One of the best parts of the Clack WS1 Iron & Sulphur Water Filter system is that it’s very low maintenance. However, you may have to reprogram it.
Maybe you've recently replaced the circuit board, or maybe you just want to make sure that your current settings are correct. In either case, it’s easier than you think!
Today, we’re going to take you step-by-step through programming the best settings for your iron and sulphur filter and show you how easy it is to program it.
Most importantly, we’re going to go through all the settings that you don't want to touch. We definitely encourage you to read the whole blog, because we are also going to add a tip to help you ensure your iron sulphur filter lasts a long time.
Clack WS1 Iron & Sulphur Water Filter Programming
The first thing you might find is that your valve is locked, which will prevent you from doing any programming. Typically, we don't lock our valves, but some other companies do.
To unlock it, you’re just going to press Down, Next, Up, and Set Clock in that order. That should unlock it. And, if you would like to lock it, it’s that same sequence of buttons.
Let's begin by looking at what each button does.
- Set Clock is pretty straightforward. You press it and the hours flash. Now, you can move the arrow up or move it down to set the current time. Just be careful. The AM/PM indicator is in the top right-hand corner and it's a little difficult to see.
- Next takes you to the next page of the programming that you’re working on.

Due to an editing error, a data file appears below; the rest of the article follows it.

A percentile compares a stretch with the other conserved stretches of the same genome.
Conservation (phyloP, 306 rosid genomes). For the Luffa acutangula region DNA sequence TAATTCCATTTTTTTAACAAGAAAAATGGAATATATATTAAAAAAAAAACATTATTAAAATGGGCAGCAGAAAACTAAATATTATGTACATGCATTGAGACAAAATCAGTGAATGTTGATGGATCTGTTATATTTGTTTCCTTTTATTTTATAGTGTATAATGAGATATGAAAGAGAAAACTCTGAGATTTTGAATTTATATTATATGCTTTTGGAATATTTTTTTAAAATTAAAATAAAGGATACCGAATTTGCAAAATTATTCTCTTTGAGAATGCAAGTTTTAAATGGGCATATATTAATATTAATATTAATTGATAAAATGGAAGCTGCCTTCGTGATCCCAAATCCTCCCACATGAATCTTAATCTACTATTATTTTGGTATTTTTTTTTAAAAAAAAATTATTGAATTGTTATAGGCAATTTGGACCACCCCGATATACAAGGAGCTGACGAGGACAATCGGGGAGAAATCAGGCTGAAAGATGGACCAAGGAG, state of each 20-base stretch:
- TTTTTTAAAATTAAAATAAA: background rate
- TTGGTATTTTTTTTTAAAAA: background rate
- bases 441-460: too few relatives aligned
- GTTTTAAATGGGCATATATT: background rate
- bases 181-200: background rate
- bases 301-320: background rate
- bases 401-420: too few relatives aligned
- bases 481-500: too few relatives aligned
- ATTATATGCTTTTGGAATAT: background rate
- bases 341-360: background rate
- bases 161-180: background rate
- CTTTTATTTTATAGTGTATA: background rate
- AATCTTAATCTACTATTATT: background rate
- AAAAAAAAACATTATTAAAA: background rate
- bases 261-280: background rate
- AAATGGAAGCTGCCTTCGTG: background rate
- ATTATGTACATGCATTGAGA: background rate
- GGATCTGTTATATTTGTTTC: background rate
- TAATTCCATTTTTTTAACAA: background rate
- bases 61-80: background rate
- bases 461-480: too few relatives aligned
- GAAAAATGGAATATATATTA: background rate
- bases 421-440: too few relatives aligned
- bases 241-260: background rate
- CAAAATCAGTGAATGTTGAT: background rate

- The Regen button. If you click at once, it'll regenerate at the next scheduled regeneration time, which is typically 2 or 3 am. Press it again and it deletes that initiated regeneration. If you want it to create a regeneration right now, hold it down for 5 seconds.
- Up and Down allow you to change the value that is showing on screen for the programming.
The first thing we're going to do is we're going to push the Next and the Down buttons at the same time and hold them down until the screen changes. In the top left-hand corner, it should be saying Softening. We need to change that with the Down arrow or Up arrow to Filtering because we need to tell your valve that this unit is being used for an iron and sulphur filter. Now, we press Next and you keep pressing next until you get back to the current time, which is the end.
Next, we're going to do the same thing, except we're going to do it twice. Hold Next and Down until the screen changes, and then do it again until the screen changes.
We’re doing this so we can tell the unit what size valve this is. It’s safe to say that, 99% of the time, it’s a 1.0 or a one-inch valve. If it's a commercial application or an extremely large plumbed home, you might be 1 ¼ or 1 ½. This screen is where you would change this. But you probably don’t need to, so we press Next. But it’s good to confirm that you’re programmed correctly.
Next, you will see Alt off. Why? Because these are industrial valves scaled down for residential use, which means they can do a lot of other things that we're not going to use them for. If you had two valves set up, this is where you would change your settings. But you probably don’t, so we will leave it as-is.
Press Next and you will see DPI off, and that's the correct setting. That's for a dip switch that can be connected.